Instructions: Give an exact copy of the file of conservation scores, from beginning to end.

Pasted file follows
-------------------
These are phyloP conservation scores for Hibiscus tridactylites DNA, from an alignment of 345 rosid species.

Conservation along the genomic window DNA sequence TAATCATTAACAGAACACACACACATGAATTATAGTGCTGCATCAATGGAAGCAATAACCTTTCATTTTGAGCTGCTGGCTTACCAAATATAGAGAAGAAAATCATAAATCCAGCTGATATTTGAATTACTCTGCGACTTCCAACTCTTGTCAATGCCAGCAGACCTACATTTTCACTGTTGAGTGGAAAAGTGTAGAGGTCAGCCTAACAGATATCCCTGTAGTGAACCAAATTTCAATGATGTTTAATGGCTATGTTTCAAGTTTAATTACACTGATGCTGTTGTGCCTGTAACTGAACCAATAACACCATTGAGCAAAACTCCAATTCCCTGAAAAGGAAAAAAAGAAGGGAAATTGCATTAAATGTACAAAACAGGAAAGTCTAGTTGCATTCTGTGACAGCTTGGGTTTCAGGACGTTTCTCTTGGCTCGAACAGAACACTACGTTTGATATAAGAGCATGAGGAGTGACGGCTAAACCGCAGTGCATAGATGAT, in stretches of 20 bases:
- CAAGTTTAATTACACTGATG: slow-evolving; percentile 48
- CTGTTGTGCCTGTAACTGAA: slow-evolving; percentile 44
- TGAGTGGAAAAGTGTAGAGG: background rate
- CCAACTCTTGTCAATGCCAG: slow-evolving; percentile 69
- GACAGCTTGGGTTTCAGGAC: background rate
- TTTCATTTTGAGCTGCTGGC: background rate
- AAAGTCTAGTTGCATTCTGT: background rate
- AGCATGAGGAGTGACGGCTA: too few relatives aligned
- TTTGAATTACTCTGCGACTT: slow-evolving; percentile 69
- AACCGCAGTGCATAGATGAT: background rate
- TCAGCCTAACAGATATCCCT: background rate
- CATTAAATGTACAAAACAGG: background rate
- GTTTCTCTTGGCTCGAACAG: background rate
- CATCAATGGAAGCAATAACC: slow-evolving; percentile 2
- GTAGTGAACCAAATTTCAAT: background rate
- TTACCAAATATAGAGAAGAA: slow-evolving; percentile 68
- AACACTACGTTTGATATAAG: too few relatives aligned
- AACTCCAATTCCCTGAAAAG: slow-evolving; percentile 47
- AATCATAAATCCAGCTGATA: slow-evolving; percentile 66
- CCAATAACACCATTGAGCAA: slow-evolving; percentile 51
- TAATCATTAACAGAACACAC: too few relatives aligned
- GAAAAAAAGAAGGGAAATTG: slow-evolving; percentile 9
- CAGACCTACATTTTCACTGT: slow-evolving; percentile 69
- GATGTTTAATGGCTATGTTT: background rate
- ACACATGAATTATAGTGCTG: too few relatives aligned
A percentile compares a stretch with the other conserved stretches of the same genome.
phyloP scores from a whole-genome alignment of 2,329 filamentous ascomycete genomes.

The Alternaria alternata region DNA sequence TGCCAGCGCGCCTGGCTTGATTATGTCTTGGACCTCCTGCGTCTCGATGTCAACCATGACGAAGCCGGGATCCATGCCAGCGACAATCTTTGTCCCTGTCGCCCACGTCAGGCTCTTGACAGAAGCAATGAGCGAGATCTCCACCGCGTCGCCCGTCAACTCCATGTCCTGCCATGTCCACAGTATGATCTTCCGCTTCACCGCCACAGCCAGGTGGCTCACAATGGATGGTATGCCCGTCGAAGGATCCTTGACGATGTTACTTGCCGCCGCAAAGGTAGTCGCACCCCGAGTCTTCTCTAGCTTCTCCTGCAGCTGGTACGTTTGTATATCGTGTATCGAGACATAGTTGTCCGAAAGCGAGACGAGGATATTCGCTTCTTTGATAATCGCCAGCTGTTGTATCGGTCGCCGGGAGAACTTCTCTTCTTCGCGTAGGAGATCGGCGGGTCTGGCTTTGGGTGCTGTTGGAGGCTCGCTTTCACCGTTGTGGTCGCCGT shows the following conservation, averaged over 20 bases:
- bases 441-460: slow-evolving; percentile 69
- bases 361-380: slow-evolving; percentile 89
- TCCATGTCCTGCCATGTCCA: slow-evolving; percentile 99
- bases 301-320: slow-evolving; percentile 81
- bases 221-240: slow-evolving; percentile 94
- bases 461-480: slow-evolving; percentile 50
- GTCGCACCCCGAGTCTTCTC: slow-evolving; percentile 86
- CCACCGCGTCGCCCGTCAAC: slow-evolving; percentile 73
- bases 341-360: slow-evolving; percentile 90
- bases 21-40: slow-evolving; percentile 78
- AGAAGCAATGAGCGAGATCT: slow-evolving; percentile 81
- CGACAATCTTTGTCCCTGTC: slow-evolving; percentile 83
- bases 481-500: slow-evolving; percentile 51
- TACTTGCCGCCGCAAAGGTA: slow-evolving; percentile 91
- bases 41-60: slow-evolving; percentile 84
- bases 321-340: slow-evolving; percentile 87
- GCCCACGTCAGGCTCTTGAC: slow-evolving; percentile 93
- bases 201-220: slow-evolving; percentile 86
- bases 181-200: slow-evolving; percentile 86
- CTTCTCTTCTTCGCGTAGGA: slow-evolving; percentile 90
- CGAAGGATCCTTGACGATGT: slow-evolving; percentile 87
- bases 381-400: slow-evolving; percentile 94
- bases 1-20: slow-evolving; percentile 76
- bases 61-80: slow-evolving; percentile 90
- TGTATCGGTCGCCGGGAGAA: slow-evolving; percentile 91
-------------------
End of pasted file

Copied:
These are phyloP conservation scores for Hibiscus tridactylites DNA, from an alignment of 345 rosid species.

Conservation along the genomic window DNA sequence TAATCATTAACAGAACACACACACATGAATTATAGTGCTGCATCAATGGAAGCAATAACCTTTCATTTTGAGCTGCTGGCTTACCAAATATAGAGAAGAAAATCATAAATCCAGCTGATATTTGAATTACTCTGCGACTTCCAACTCTTGTCAATGCCAGCAGACCTACATTTTCACTGTTGAGTGGAAAAGTGTAGAGGTCAGCCTAACAGATATCCCTGTAGTGAACCAAATTTCAATGATGTTTAATGGCTATGTTTCAAGTTTAATTACACTGATGCTGTTGTGCCTGTAACTGAACCAATAACACCATTGAGCAAAACTCCAATTCCCTGAAAAGGAAAAAAAGAAGGGAAATTGCATTAAATGTACAAAACAGGAAAGTCTAGTTGCATTCTGTGACAGCTTGGGTTTCAGGACGTTTCTCTTGGCTCGAACAGAACACTACGTTTGATATAAGAGCATGAGGAGTGACGGCTAAACCGCAGTGCATAGATGAT, in stretches of 20 bases:
- CAAGTTTAATTACACTGATG: slow-evolving; percentile 48
- CTGTTGTGCCTGTAACTGAA: slow-evolving; percentile 44
- TGAGTGGAAAAGTGTAGAGG: background rate
- CCAACTCTTGTCAATGCCAG: slow-evolving; percentile 69
- GACAGCTTGGGTTTCAGGAC: background rate
- TTTCATTTTGAGCTGCTGGC: background rate
- AAAGTCTAGTTGCATTCTGT: background rate
- AGCATGAGGAGTGACGGCTA: too few relatives aligned
- TTTGAATTACTCTGCGACTT: slow-evolving; percentile 69
- AACCGCAGTGCATAGATGAT: background rate
- TCAGCCTAACAGATATCCCT: background rate
- CATTAAATGTACAAAACAGG: background rate
- GTTTCTCTTGGCTCGAACAG: background rate
- CATCAATGGAAGCAATAACC: slow-evolving; percentile 2
- GTAGTGAACCAAATTTCAAT: background rate
- TTACCAAATATAGAGAAGAA: slow-evolving; percentile 68
- AACACTACGTTTGATATAAG: too few relatives aligned
- AACTCCAATTCCCTGAAAAG: slow-evolving; percentile 47
- AATCATAAATCCAGCTGATA: slow-evolving; percentile 66
- CCAATAACACCATTGAGCAA: slow-evolving; percentile 51
- TAATCATTAACAGAACACAC: too few relatives aligned
- GAAAAAAAGAAGGGAAATTG: slow-evolving; percentile 9
- CAGACCTACATTTTCACTGT: slow-evolving; percentile 69
- GATGTTTAATGGCTATGTTT: background rate
- ACACATGAATTATAGTGCTG: too few relatives aligned
A percentile compares a stretch with the other conserved stretches of the same genome.
phyloP scores from a whole-genome alignment of 2,329 filamentous ascomycete genomes.

The Alternaria alternata region DNA sequence TGCCAGCGCGCCTGGCTTGATTATGTCTTGGACCTCCTGCGTCTCGATGTCAACCATGACGAAGCCGGGATCCATGCCAGCGACAATCTTTGTCCCTGTCGCCCACGTCAGGCTCTTGACAGAAGCAATGAGCGAGATCTCCACCGCGTCGCCCGTCAACTCCATGTCCTGCCATGTCCACAGTATGATCTTCCGCTTCACCGCCACAGCCAGGTGGCTCACAATGGATGGTATGCCCGTCGAAGGATCCTTGACGATGTTACTTGCCGCCGCAAAGGTAGTCGCACCCCGAGTCTTCTCTAGCTTCTCCTGCAGCTGGTACGTTTGTATATCGTGTATCGAGACATAGTTGTCCGAAAGCGAGACGAGGATATTCGCTTCTTTGATAATCGCCAGCTGTTGTATCGGTCGCCGGGAGAACTTCTCTTCTTCGCGTAGGAGATCGGCGGGTCTGGCTTTGGGTGCTGTTGGAGGCTCGCTTTCACCGTTGTGGTCGCCGT shows the following conservation, averaged over 20 bases:
- bases 441-460: slow-evolving; percentile 69
- bases 361-380: slow-evolving; percentile 89
- TCCATGTCCTGCCATGTCCA: slow-evolving; percentile 99
- bases 301-320: slow-evolving; percentile 81
- bases 221-240: slow-evolving; percentile 94
- bases 461-480: slow-evolving; percentile 50
- GTCGCACCCCGAGTCTTCTC: slow-evolving; percentile 86
- CCACCGCGTCGCCCGTCAAC: slow-evolving; percentile 73
- bases 341-360: slow-evolving; percentile 90
- bases 21-40: slow-evolving; percentile 78
- AGAAGCAATGAGCGAGATCT: slow-evolving; percentile 81
- CGACAATCTTTGTCCCTGTC: slow-evolving; percentile 83
- bases 481-500: slow-evolving; percentile 51
- TACTTGCCGCCGCAAAGGTA: slow-evolving; percentile 91
- bases 41-60: slow-evolving; percentile 84
- bases 321-340: slow-evolving; percentile 87
- GCCCACGTCAGGCTCTTGAC: slow-evolving; percentile 93
- bases 201-220: slow-evolving; percentile 86
- bases 181-200: slow-evolving; percentile 86
- CTTCTCTTCTTCGCGTAGGA: slow-evolving; percentile 90
- CGAAGGATCCTTGACGATGT: slow-evolving; percentile 87
- bases 381-400: slow-evolving; percentile 94
- bases 1-20: slow-evolving; percentile 76
- bases 61-80: slow-evolving; percentile 90
- TGTATCGGTCGCCGGGAGAA: slow-evolving; percentile 91